resolve-pkg-maps
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1.0.0 • Public • Published

resolve-pkg-maps

Utils to resolve package.json subpath & conditional exports/imports in resolvers.

Implements the ESM resolution algorithm. Tested against Node.js for accuracy.

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Usage

Resolving exports

utils/package.json

{
    // ...
    "exports": {
        "./reverse": {
            "require": "./file.cjs",
            "default": "./file.mjs"
        }
    },
    // ...
}
import { resolveExports } from 'resolve-pkg-maps'

const [packageName, packageSubpath] = parseRequest('utils/reverse')

const resolvedPaths: string[] = resolveExports(
    getPackageJson(packageName).exports,
    packageSubpath,
    ['import', ...otherConditions]
)
// => ['./file.mjs']

Resolving imports

package.json

{
    // ...
    "imports": {
        "#supports-color": {
            "node": "./index.js",
            "default": "./browser.js"
        }
    },
    // ...
}
import { resolveImports } from 'resolve-pkg-maps'

const resolvedPaths: string[] = resolveImports(
    getPackageJson('.').imports,
    '#supports-color',
    ['node', ...otherConditions]
)
// => ['./index.js']

API

resolveExports(exports, request, conditions)

Returns: string[]

Resolves the request based on exports and conditions. Returns an array of paths (e.g. in case a fallback array is matched).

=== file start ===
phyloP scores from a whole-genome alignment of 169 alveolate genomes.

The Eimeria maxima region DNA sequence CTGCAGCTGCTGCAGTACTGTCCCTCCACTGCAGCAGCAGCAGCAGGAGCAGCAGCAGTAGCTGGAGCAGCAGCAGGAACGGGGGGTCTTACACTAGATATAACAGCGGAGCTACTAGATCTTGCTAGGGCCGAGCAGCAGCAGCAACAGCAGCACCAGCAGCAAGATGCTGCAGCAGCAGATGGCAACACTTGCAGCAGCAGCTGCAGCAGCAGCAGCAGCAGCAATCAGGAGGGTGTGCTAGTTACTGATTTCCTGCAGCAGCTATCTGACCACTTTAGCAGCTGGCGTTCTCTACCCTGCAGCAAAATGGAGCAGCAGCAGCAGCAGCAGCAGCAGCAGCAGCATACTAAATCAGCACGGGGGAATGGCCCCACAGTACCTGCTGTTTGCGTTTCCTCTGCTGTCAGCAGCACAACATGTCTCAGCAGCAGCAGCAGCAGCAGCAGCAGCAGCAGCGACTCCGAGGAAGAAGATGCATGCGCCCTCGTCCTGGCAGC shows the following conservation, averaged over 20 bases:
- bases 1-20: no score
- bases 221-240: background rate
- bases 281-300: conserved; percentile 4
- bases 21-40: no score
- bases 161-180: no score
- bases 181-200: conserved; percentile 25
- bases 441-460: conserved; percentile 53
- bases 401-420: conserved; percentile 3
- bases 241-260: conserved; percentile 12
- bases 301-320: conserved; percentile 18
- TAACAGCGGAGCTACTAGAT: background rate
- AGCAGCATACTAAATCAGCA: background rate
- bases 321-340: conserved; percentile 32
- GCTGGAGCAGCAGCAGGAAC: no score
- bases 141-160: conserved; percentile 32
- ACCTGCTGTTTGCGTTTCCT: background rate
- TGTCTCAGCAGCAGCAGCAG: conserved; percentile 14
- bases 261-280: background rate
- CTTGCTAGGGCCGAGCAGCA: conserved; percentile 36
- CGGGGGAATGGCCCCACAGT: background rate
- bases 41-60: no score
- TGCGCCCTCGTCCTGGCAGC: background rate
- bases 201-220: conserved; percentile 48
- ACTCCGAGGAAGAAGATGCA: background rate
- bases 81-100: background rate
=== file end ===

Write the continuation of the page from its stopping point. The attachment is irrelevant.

exports

Type:

type Exports = PathOrMap | readonly PathOrMap[]

type PathOrMap = string | PathConditionsMap

type PathConditionsMap = {
    [condition: string]: PathConditions | null
}

The exports property value in package.json.

request

Type: string

The package subpath to resolve. Assumes a normalized path is passed in (eg. repeating slashes //).

It should not start with / or ./.

Example: if the full import path is some-package/subpath/file, the request is subpath/file.

conditions

Type: readonly string[]

An array of conditions to use when resolving the request. For reference, Node.js's default conditions are ['node', 'import'].

The order of this array does not matter; the order of condition keys in the export map is what matters instead.

Not all conditions in the array need to be met to resolve the request. It just needs enough to resolve to a path.


resolveImports(imports, request, conditions)

Returns: string[]

Resolves the request based on imports and conditions. Returns an array of paths (e.g. in case a fallback array is matched).

imports

Type:

type Imports = {
    [condition: string]: PathOrMap | readonly PathOrMap[] | null
}

type PathOrMap = string | Imports

The imports property value in package.json.

request

Type: string

The request resolve. Assumes a normalized path is passed in (eg. repeating slashes //).

Note: In Node.js, imports resolutions are limited to requests prefixed with #. However, this package does not enforce that requirement in case you want to add custom support for non-prefixed entries.

conditions

Type: readonly string[]

An array of conditions to use when resolving the request. For reference, Node.js's default conditions are ['node', 'import'].